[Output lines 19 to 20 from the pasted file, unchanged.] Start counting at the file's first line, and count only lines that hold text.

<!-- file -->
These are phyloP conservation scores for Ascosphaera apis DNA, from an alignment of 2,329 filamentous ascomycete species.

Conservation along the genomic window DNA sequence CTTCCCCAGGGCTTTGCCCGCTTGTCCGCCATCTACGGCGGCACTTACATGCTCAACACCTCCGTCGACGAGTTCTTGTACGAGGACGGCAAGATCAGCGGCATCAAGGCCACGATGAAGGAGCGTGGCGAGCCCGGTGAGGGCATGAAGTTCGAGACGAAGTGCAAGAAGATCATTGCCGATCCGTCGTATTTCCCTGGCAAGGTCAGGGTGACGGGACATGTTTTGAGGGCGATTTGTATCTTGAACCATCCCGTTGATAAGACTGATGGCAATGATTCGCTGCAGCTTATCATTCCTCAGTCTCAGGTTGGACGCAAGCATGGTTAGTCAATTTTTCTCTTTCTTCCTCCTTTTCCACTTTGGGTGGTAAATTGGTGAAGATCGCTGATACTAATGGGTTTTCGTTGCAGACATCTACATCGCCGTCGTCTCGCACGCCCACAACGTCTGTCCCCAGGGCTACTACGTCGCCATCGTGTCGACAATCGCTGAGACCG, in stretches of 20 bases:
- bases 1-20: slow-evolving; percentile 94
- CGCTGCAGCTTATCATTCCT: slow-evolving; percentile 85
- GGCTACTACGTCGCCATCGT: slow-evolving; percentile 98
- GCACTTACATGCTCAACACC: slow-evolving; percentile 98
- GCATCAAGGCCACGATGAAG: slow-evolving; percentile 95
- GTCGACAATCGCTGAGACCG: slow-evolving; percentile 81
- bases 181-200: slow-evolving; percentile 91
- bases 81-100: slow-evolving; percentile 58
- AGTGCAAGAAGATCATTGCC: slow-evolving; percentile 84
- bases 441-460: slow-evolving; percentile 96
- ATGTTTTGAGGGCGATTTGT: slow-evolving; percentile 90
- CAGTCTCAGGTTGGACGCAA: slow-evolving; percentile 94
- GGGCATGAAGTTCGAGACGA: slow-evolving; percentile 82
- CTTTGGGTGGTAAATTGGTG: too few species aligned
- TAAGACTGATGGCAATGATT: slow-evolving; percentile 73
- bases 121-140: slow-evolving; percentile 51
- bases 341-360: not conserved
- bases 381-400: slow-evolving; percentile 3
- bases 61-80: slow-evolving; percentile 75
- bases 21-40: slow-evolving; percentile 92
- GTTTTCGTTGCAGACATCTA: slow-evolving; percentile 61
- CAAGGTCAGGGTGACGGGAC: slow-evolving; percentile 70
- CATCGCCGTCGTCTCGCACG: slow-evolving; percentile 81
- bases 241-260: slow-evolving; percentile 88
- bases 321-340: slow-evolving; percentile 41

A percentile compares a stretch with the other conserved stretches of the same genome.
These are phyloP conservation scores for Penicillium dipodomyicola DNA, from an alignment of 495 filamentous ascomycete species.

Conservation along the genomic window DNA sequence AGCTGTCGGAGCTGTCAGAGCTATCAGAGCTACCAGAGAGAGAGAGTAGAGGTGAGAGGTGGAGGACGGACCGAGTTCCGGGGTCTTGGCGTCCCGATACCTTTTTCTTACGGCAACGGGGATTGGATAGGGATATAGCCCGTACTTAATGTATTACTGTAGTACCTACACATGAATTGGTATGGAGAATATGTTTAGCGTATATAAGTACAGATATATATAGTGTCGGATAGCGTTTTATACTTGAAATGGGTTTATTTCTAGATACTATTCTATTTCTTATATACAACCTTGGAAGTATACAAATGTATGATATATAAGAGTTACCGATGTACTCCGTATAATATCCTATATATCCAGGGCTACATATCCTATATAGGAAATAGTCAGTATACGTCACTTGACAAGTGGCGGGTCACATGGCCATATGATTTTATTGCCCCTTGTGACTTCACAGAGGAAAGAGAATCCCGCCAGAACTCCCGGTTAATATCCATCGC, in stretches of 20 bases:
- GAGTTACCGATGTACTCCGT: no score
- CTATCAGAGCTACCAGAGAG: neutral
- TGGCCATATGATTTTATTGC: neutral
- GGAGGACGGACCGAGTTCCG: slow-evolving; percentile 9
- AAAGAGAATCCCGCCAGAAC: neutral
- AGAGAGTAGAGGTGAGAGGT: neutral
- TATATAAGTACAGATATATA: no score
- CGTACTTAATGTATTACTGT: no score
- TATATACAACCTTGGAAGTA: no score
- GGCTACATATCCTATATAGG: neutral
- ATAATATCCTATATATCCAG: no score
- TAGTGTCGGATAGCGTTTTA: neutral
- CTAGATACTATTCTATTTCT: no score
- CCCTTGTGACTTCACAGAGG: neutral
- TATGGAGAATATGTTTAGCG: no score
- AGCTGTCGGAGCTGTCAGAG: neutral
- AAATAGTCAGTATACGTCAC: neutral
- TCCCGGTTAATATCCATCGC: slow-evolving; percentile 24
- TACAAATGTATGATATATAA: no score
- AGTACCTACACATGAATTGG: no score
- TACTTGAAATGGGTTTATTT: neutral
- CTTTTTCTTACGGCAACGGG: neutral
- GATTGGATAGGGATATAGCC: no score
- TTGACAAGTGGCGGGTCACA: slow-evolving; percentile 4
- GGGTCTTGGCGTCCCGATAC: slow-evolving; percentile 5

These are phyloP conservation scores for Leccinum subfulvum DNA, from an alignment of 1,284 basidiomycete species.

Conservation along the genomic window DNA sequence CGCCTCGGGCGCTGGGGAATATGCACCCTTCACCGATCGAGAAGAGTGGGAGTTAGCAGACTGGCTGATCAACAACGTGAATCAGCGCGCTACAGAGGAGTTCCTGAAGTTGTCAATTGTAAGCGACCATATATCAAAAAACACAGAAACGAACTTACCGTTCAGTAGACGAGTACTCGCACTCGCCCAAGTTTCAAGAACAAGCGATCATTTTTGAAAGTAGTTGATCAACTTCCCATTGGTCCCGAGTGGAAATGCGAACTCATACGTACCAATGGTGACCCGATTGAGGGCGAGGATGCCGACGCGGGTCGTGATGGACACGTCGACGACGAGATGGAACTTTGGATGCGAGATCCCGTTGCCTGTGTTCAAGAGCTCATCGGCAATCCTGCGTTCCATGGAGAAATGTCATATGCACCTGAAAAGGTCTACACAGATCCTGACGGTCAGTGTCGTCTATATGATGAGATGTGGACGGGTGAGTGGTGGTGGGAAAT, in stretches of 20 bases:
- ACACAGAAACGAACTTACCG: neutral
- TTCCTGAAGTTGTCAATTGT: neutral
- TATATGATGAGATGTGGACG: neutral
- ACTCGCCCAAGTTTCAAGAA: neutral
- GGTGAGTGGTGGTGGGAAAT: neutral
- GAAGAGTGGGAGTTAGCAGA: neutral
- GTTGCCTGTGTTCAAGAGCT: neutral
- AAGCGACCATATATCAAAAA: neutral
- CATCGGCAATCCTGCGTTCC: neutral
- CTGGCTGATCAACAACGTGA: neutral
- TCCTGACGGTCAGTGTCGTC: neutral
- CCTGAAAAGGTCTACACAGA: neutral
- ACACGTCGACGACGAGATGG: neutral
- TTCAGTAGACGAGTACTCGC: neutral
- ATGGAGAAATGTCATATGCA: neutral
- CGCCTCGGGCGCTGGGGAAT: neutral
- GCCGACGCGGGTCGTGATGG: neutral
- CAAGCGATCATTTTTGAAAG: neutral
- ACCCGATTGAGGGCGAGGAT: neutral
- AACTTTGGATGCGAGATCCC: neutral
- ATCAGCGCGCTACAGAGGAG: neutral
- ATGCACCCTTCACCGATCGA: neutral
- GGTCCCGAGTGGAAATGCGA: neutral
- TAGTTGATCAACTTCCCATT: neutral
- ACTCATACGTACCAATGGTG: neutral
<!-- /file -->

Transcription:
- bases 341-360: not conserved
- bases 381-400: slow-evolving; percentile 3